Interview with Maël Rieussec, President of Agile Montreal

Romain Tiry,
Mael Rieussec Homeric Technologies

The Homeric team had the chance to meet with Maël Rieussec, President of Agile Montreal.

Thank you, Maël, for meeting us!

Could you tell us more about yourself and your journey? Who are you, and what do you do?

I have more than twenty years of experience in IT, with a Bachelor's degree in computer science from UQAM. I started my career as a programmer, then began a transition to agility in 2008 with the role of Scrum Master. Since then, I have supported teams of different sizes, in different business areas and at different management levels.

I remember my first experience with an agile transformation, back in 2008. We were lucky to have an experienced coach, Alain Chaput, who was able to guide us successfully in this adventure. He showed me the benefits of this way of thinking. Everything resonated a lot with me. I thought it was “common sense”. Above all, this is what got me hooked on agility.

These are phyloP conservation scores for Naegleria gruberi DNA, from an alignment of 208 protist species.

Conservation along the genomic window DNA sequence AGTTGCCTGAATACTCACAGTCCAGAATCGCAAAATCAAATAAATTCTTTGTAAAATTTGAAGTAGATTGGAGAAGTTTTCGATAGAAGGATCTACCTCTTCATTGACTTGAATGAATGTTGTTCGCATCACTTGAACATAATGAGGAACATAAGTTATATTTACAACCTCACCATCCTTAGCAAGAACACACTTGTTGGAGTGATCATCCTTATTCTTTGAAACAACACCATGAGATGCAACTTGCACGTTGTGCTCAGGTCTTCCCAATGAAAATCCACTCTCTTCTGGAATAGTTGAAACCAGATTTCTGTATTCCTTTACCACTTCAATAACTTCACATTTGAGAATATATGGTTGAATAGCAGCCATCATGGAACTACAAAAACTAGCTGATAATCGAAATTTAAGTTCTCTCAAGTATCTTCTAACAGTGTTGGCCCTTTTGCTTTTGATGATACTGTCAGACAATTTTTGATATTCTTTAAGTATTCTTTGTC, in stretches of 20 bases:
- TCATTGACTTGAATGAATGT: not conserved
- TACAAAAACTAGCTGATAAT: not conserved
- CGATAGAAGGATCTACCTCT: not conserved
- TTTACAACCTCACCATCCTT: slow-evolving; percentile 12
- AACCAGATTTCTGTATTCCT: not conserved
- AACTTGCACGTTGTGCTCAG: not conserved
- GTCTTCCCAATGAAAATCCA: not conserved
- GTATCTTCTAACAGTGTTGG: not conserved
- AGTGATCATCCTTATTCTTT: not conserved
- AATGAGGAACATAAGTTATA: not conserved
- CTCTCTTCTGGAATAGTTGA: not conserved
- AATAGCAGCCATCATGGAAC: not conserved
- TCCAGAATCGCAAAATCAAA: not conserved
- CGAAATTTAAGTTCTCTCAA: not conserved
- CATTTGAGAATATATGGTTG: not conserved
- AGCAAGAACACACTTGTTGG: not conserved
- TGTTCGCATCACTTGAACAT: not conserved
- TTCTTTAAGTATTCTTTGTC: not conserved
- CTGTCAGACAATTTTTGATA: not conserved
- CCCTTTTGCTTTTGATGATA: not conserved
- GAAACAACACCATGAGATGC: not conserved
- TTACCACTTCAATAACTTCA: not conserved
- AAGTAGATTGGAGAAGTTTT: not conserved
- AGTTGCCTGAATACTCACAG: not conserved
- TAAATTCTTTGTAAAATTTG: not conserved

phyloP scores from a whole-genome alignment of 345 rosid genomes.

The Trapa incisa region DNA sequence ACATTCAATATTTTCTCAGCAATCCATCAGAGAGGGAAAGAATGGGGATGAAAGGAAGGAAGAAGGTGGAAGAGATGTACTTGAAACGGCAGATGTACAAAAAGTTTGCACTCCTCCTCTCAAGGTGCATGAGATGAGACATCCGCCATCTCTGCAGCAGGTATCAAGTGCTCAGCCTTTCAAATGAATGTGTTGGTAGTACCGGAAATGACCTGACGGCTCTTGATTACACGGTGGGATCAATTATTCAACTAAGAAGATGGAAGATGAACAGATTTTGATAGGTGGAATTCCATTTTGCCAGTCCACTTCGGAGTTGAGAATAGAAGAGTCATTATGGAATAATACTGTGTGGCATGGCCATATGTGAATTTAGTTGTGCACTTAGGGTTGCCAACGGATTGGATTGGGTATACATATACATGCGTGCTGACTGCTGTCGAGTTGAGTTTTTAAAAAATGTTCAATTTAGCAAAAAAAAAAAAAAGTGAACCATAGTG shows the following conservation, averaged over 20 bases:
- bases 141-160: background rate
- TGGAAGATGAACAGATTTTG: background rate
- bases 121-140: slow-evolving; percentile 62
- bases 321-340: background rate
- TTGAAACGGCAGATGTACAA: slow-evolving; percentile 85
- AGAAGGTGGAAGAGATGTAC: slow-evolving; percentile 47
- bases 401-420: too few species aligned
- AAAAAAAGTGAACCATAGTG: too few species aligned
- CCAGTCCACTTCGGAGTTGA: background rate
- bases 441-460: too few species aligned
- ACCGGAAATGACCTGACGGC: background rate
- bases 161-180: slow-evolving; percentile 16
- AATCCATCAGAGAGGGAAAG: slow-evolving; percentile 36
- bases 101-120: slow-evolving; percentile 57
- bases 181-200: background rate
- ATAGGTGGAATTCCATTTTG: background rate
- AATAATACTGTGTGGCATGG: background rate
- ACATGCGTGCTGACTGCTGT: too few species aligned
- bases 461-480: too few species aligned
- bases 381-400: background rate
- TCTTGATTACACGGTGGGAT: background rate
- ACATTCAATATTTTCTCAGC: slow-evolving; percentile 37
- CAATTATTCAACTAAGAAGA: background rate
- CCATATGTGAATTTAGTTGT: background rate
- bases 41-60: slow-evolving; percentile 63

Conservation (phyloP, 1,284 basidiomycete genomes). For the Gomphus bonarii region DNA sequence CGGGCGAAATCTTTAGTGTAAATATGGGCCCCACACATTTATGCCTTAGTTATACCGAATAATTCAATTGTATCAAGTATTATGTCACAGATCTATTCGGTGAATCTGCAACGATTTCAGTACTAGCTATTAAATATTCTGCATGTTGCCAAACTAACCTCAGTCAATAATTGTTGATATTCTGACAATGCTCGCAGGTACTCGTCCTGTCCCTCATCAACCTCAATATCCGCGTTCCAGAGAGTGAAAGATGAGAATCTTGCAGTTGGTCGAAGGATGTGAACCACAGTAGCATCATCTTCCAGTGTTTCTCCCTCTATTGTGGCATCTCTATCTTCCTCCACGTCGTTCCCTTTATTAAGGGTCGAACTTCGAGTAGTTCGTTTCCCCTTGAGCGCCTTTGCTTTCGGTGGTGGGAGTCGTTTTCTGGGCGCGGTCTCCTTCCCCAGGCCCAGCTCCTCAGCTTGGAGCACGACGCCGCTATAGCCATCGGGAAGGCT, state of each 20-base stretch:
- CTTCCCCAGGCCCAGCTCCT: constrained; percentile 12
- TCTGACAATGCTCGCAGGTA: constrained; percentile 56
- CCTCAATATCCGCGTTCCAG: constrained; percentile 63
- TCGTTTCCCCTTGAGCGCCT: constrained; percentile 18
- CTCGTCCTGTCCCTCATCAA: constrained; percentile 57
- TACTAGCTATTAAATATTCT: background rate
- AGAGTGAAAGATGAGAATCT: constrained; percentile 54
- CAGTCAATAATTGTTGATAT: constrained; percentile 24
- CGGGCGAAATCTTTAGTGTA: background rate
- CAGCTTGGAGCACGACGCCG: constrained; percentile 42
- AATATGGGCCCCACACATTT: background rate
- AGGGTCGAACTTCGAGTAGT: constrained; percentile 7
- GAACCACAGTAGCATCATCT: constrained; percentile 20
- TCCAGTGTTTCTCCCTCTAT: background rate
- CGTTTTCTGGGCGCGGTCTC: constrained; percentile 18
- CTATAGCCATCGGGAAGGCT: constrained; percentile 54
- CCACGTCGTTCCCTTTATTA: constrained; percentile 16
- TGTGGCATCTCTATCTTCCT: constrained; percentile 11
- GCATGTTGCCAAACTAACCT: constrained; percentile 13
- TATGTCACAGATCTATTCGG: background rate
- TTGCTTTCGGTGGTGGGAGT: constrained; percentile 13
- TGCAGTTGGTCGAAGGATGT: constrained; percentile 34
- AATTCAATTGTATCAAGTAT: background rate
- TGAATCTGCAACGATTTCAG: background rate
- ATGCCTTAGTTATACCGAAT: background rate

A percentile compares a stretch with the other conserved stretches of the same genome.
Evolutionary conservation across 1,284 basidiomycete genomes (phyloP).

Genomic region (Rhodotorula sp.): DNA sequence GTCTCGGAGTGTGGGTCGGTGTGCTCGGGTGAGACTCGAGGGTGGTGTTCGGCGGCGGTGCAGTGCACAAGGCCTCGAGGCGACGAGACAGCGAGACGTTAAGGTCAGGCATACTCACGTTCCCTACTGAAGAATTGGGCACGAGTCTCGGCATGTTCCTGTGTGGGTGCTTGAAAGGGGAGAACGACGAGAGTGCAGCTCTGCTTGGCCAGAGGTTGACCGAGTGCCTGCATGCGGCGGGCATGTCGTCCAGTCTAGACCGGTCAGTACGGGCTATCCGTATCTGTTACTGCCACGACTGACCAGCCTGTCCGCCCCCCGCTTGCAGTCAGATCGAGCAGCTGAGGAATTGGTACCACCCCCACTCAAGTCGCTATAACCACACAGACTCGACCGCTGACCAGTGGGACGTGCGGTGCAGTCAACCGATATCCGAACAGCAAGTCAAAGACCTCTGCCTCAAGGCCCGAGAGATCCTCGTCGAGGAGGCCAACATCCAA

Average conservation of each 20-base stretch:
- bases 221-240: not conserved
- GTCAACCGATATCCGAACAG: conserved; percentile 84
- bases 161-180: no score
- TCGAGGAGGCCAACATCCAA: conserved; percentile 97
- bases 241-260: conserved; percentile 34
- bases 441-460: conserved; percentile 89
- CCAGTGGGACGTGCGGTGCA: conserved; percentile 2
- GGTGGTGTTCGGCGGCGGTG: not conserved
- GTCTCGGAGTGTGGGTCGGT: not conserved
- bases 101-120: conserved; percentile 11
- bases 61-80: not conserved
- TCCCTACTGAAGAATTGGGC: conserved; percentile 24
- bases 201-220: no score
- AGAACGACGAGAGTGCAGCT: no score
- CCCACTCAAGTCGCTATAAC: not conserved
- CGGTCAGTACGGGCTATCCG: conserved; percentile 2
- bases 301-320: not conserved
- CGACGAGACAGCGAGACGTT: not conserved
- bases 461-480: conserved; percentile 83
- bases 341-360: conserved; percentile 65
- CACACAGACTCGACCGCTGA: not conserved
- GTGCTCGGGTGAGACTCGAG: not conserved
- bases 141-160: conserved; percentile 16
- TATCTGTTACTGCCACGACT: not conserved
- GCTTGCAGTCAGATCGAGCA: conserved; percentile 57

I then carried the dual role of Developer/Scrum Master, but quickly realized that I had to choose between the 2, because the levels of interaction and areas of interest are different. I was known to have a good human contact, in addition to being good at simplifying complex issues. I was also recognized for my ability to facilitate communication between business people and technical teams. This led me to choose agility for the next phase of my career. I self trained a lot and ended up finding the Agile Community of Montreal. I started by attending their events, then got involved as a member of the Board of Directors in 2014, and now as President since 2021.

Tell us more about Agile Montreal and your mission?